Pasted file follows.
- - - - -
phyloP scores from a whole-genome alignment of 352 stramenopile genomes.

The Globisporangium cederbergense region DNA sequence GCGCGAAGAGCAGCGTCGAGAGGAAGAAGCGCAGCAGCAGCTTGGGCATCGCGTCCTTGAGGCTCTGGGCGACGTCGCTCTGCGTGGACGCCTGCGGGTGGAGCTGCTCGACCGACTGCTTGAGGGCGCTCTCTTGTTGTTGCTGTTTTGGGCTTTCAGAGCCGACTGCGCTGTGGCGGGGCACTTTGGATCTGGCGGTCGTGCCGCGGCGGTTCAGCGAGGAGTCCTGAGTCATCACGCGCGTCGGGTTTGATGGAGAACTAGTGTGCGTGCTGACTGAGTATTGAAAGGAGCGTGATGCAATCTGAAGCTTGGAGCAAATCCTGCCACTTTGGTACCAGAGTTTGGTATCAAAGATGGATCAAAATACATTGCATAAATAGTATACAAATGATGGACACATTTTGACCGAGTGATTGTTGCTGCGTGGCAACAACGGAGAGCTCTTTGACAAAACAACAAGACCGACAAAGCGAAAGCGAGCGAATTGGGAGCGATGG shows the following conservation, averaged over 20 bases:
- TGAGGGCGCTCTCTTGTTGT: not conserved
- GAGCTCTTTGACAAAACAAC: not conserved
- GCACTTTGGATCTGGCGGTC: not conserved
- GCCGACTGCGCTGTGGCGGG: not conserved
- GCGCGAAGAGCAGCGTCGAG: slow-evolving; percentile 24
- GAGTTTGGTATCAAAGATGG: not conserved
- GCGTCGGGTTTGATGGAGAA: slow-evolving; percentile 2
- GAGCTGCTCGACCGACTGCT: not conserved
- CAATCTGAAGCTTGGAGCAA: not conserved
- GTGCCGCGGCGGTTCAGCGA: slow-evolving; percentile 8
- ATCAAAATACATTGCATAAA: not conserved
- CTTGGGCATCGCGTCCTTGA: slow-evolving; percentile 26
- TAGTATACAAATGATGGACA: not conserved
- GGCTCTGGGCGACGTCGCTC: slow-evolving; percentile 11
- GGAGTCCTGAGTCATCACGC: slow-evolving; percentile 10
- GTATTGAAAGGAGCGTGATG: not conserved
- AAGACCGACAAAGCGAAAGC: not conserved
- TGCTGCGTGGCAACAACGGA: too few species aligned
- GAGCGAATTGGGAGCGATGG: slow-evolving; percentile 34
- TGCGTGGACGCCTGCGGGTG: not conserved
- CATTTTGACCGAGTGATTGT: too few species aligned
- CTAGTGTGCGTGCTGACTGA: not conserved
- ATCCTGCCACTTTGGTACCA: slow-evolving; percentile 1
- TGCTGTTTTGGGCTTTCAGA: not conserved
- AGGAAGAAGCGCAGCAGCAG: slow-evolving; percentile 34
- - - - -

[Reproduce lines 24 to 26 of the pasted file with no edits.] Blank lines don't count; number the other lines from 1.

- CTAGTGTGCGTGCTGACTGA: not conserved
- ATCCTGCCACTTTGGTACCA: slow-evolving; percentile 1
- TGCTGTTTTGGGCTTTCAGA: not conserved